After the defeat of Japan in World War II, many members of the Imperial Family, such as Princes Chichibu, Takamatsu and Higashikuni, pressured then-Emperor Hirohito to abdicate so that one of the princes could serve as regent until Crown Prince Akihito came of age.[3] On February 27, 1946, the Emperor's youngest brother, Prince Mikasa (Takahito), even stood up in the privy council and indirectly urged the Emperor to step down and accept responsibility for Japan's defeat. U.S. Army General Douglas MacArthur insisted that Emperor Hirohito remain on the throne. MacArthur saw the emperor as a symbol of the continuity and cohesion of the Japanese people.


On 13 July 2016, national broadcaster NHK reported that Emperor Akihito intended to abdicate in favour of his eldest son Crown Prince Naruhito within a few years, citing his age; an abdication within the Imperial Family had not occurred since Emperor Kōkaku abdicated in 1817. However, senior officials within the Imperial Household Agency denied that there was any official plan for the monarch to abdicate. A potential abdication by the Emperor required an amendment to the Imperial Household Law, which at that time had no provisions for such a move.[4][5] On 8 August 2016, the Emperor gave a rare televised address, where he emphasized his advanced age and declining health;[6] this address was interpreted as an implication of his intention to abdicate.[7] On 1 December 2017, Prime Minister Shinzo Abe announced that Emperor Akihito would step down on 30 April 2019. The announcement came after a meeting of the Imperial Household Council.[8]


On 19 May 2017, the bill that would allow Akihito to abdicate was issued by the Japanese government's cabinet. On 8 June 2017, the National Diet passed a one-off bill allowing Akihito to abdicate, and for the government to begin arranging the process of handing over the position to Crown Prince Naruhito.[9] The abdication officially occurred at the end of 30 April 2019.[10][11]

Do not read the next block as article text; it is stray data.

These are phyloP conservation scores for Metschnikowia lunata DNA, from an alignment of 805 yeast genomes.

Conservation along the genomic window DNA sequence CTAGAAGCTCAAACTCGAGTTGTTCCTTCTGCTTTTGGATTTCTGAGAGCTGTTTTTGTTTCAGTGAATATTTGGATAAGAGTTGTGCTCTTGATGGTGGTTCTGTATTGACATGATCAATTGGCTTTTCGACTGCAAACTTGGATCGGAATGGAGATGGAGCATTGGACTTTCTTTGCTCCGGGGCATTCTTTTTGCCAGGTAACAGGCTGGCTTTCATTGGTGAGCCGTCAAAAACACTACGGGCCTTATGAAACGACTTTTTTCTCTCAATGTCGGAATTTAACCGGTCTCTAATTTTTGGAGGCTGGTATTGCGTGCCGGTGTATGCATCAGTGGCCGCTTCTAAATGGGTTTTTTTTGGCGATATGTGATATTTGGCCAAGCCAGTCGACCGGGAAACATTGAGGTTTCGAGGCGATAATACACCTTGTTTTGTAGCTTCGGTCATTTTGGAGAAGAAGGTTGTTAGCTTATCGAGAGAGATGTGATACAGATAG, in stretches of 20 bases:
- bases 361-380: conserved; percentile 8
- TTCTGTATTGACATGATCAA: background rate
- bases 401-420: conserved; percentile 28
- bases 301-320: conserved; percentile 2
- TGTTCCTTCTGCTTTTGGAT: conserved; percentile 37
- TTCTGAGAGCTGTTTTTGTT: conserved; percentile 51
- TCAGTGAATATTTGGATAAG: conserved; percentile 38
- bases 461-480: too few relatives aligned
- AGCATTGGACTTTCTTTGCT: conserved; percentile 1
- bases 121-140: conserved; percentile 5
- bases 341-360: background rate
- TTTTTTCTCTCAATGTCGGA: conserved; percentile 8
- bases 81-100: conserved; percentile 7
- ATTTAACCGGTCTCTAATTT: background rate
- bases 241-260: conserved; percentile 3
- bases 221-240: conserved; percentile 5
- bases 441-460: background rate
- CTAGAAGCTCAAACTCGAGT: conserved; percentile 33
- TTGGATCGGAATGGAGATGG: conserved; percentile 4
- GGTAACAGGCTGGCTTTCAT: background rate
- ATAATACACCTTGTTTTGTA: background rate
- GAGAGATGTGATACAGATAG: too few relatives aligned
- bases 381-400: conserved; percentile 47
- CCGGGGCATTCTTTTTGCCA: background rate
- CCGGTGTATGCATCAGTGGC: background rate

According to Jain sources written almost 800 years after his reign, Chandragupta, the first emperor of the Mauryan Dynasty abdicated and became a Jain monk in the last years of his life.[citation needed]


In recent decades, the monarchs or leaders of the Netherlands, Belgium, Luxembourg, Qatar, Cambodia, Bhutan and Japan have abdicated as a result of old age. In the Netherlands, the last three monarchs Wilhelmina, Juliana, and Beatrix have all abdicated. In all three instances, this was done to pass the throne to the heir sooner.


Several words may be confused with abdicate through either a similarity of sound or of meaning. Among these are abrogate, abjure, and resign. All of these words have multiple meanings that are quite distinct from one another, yet each also has a degree of semantic overlap that renders them nearly synonymous with at least one of the others.


Despite the similarities among these words, they tend to be used in fairly specific settings. You would not typically tell your employer that you are abdicating your position in order to look for a better job; you would say that you are resigning. And when the king of a country renounces his claim on the throne to marry his one true love, he would be said to abdicate, rather than resign, his position.


Japan's parliament has approved a law permitting Emperor Akihito (left) to abdicate the throne as he requested. Members of the deliberately small royal family, including Empress Michiko (second from left), attend a spring garden party at the Akasaka Palace in Tokyo. Kazuhiro Nogi/AFP/Getty Images hide caption


Christina never married and had no children. A crack shot and as tough as a plank, she loved riding and hunting, swore like a trooper, enjoyed dirty jokes and despised things feminine. In 1651 when she first announced her intention to abdicate in favour of her cousin and heir, Charles Gustavus, she gave out that a man was needed to rule the country and lead the army, that she desperately needed a rest and that there were other reasons she would not go into. One of them turned out to be that she was determined not to marry, which her leading subjects did not consider an adequate excuse. What she did not reveal, as they brought pressure on her to remain on the throne, was that she had been secretly converted to Roman Catholicism, which in Lutheran Sweden was banned.


However, the common folk still resent him over his divorce with Princess Diana of Wales. But King Charles III will possibly abdicate the throne due to his advanced age and Prince William won't take his place. In the line of succession, William is the next in line but some mysterious reason won't make him become the new king. All of this according to Nostradamus' poems.


King James the second abdicated the throne of England, when he could keep possession of it no longer. Many persons, through conviction of mind, have formally renounced the errors of the church of Rome. We frequently resign our employments, through a desire of retirement. 041b061a72